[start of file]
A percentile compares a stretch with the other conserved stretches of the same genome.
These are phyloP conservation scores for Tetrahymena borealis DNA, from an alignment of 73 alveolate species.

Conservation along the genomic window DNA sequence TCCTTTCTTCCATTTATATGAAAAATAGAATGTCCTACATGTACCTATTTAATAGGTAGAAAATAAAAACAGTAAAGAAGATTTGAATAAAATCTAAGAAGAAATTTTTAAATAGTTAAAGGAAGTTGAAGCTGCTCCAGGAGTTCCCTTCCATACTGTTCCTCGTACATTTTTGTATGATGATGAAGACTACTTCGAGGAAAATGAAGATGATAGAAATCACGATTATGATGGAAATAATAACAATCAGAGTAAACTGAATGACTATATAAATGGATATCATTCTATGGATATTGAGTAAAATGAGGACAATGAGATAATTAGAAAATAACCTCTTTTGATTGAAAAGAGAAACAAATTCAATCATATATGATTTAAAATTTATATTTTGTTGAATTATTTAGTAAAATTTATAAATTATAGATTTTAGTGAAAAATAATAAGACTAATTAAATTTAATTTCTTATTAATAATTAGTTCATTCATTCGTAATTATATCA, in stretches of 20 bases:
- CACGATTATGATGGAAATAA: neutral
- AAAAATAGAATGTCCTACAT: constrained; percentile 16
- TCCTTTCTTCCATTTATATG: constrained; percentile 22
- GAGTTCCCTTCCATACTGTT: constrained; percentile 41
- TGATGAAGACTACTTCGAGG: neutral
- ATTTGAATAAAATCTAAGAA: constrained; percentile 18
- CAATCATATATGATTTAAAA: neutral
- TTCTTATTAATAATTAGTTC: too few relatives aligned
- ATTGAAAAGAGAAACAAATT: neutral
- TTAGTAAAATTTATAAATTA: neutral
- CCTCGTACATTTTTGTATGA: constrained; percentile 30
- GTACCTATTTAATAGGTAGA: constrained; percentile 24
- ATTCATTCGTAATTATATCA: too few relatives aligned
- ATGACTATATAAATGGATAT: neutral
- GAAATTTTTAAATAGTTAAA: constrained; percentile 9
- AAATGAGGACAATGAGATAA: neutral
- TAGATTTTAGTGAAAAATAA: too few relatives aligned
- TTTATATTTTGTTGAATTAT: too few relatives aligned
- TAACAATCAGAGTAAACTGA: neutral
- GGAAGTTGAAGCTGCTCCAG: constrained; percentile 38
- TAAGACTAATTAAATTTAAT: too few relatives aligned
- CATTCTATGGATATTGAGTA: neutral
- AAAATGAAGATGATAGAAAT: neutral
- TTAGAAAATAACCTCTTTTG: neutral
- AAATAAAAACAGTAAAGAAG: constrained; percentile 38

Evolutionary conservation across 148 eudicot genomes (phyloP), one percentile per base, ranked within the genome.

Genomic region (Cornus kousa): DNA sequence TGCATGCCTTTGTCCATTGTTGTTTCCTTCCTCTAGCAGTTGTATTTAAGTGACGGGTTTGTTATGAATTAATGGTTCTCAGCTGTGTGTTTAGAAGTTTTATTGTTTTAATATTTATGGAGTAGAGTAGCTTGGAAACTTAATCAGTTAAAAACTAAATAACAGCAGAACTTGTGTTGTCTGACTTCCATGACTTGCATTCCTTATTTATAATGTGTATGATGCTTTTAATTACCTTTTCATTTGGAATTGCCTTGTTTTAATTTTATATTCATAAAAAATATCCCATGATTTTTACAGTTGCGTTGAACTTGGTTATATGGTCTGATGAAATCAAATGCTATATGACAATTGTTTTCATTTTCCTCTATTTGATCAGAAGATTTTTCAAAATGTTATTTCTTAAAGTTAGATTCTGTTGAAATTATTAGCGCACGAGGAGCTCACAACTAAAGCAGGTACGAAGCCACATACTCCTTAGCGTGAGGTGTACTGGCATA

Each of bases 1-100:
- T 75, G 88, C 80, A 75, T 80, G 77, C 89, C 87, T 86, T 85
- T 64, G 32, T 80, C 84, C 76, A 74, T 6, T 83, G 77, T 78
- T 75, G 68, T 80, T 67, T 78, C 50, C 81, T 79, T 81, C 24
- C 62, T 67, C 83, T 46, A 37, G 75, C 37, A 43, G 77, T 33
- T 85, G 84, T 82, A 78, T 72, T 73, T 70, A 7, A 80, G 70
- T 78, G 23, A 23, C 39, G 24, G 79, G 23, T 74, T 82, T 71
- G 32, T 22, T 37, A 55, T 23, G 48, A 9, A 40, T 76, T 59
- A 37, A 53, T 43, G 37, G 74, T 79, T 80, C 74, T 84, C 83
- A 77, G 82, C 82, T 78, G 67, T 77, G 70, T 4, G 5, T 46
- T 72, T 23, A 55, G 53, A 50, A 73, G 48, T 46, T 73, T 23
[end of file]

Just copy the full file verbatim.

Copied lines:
A percentile compares a stretch with the other conserved stretches of the same genome.
These are phyloP conservation scores for Tetrahymena borealis DNA, from an alignment of 73 alveolate species.

Conservation along the genomic window DNA sequence TCCTTTCTTCCATTTATATGAAAAATAGAATGTCCTACATGTACCTATTTAATAGGTAGAAAATAAAAACAGTAAAGAAGATTTGAATAAAATCTAAGAAGAAATTTTTAAATAGTTAAAGGAAGTTGAAGCTGCTCCAGGAGTTCCCTTCCATACTGTTCCTCGTACATTTTTGTATGATGATGAAGACTACTTCGAGGAAAATGAAGATGATAGAAATCACGATTATGATGGAAATAATAACAATCAGAGTAAACTGAATGACTATATAAATGGATATCATTCTATGGATATTGAGTAAAATGAGGACAATGAGATAATTAGAAAATAACCTCTTTTGATTGAAAAGAGAAACAAATTCAATCATATATGATTTAAAATTTATATTTTGTTGAATTATTTAGTAAAATTTATAAATTATAGATTTTAGTGAAAAATAATAAGACTAATTAAATTTAATTTCTTATTAATAATTAGTTCATTCATTCGTAATTATATCA, in stretches of 20 bases:
- CACGATTATGATGGAAATAA: neutral
- AAAAATAGAATGTCCTACAT: constrained; percentile 16
- TCCTTTCTTCCATTTATATG: constrained; percentile 22
- GAGTTCCCTTCCATACTGTT: constrained; percentile 41
- TGATGAAGACTACTTCGAGG: neutral
- ATTTGAATAAAATCTAAGAA: constrained; percentile 18
- CAATCATATATGATTTAAAA: neutral
- TTCTTATTAATAATTAGTTC: too few relatives aligned
- ATTGAAAAGAGAAACAAATT: neutral
- TTAGTAAAATTTATAAATTA: neutral
- CCTCGTACATTTTTGTATGA: constrained; percentile 30
- GTACCTATTTAATAGGTAGA: constrained; percentile 24
- ATTCATTCGTAATTATATCA: too few relatives aligned
- ATGACTATATAAATGGATAT: neutral
- GAAATTTTTAAATAGTTAAA: constrained; percentile 9
- AAATGAGGACAATGAGATAA: neutral
- TAGATTTTAGTGAAAAATAA: too few relatives aligned
- TTTATATTTTGTTGAATTAT: too few relatives aligned
- TAACAATCAGAGTAAACTGA: neutral
- GGAAGTTGAAGCTGCTCCAG: constrained; percentile 38
- TAAGACTAATTAAATTTAAT: too few relatives aligned
- CATTCTATGGATATTGAGTA: neutral
- AAAATGAAGATGATAGAAAT: neutral
- TTAGAAAATAACCTCTTTTG: neutral
- AAATAAAAACAGTAAAGAAG: constrained; percentile 38

Evolutionary conservation across 148 eudicot genomes (phyloP), one percentile per base, ranked within the genome.

Genomic region (Cornus kousa): DNA sequence TGCATGCCTTTGTCCATTGTTGTTTCCTTCCTCTAGCAGTTGTATTTAAGTGACGGGTTTGTTATGAATTAATGGTTCTCAGCTGTGTGTTTAGAAGTTTTATTGTTTTAATATTTATGGAGTAGAGTAGCTTGGAAACTTAATCAGTTAAAAACTAAATAACAGCAGAACTTGTGTTGTCTGACTTCCATGACTTGCATTCCTTATTTATAATGTGTATGATGCTTTTAATTACCTTTTCATTTGGAATTGCCTTGTTTTAATTTTATATTCATAAAAAATATCCCATGATTTTTACAGTTGCGTTGAACTTGGTTATATGGTCTGATGAAATCAAATGCTATATGACAATTGTTTTCATTTTCCTCTATTTGATCAGAAGATTTTTCAAAATGTTATTTCTTAAAGTTAGATTCTGTTGAAATTATTAGCGCACGAGGAGCTCACAACTAAAGCAGGTACGAAGCCACATACTCCTTAGCGTGAGGTGTACTGGCATA

Each of bases 1-100:
- T 75, G 88, C 80, A 75, T 80, G 77, C 89, C 87, T 86, T 85
- T 64, G 32, T 80, C 84, C 76, A 74, T 6, T 83, G 77, T 78
- T 75, G 68, T 80, T 67, T 78, C 50, C 81, T 79, T 81, C 24
- C 62, T 67, C 83, T 46, A 37, G 75, C 37, A 43, G 77, T 33
- T 85, G 84, T 82, A 78, T 72, T 73, T 70, A 7, A 80, G 70
- T 78, G 23, A 23, C 39, G 24, G 79, G 23, T 74, T 82, T 71
- G 32, T 22, T 37, A 55, T 23, G 48, A 9, A 40, T 76, T 59
- A 37, A 53, T 43, G 37, G 74, T 79, T 80, C 74, T 84, C 83
- A 77, G 82, C 82, T 78, G 67, T 77, G 70, T 4, G 5, T 46
- T 72, T 23, A 55, G 53, A 50, A 73, G 48, T 46, T 73, T 23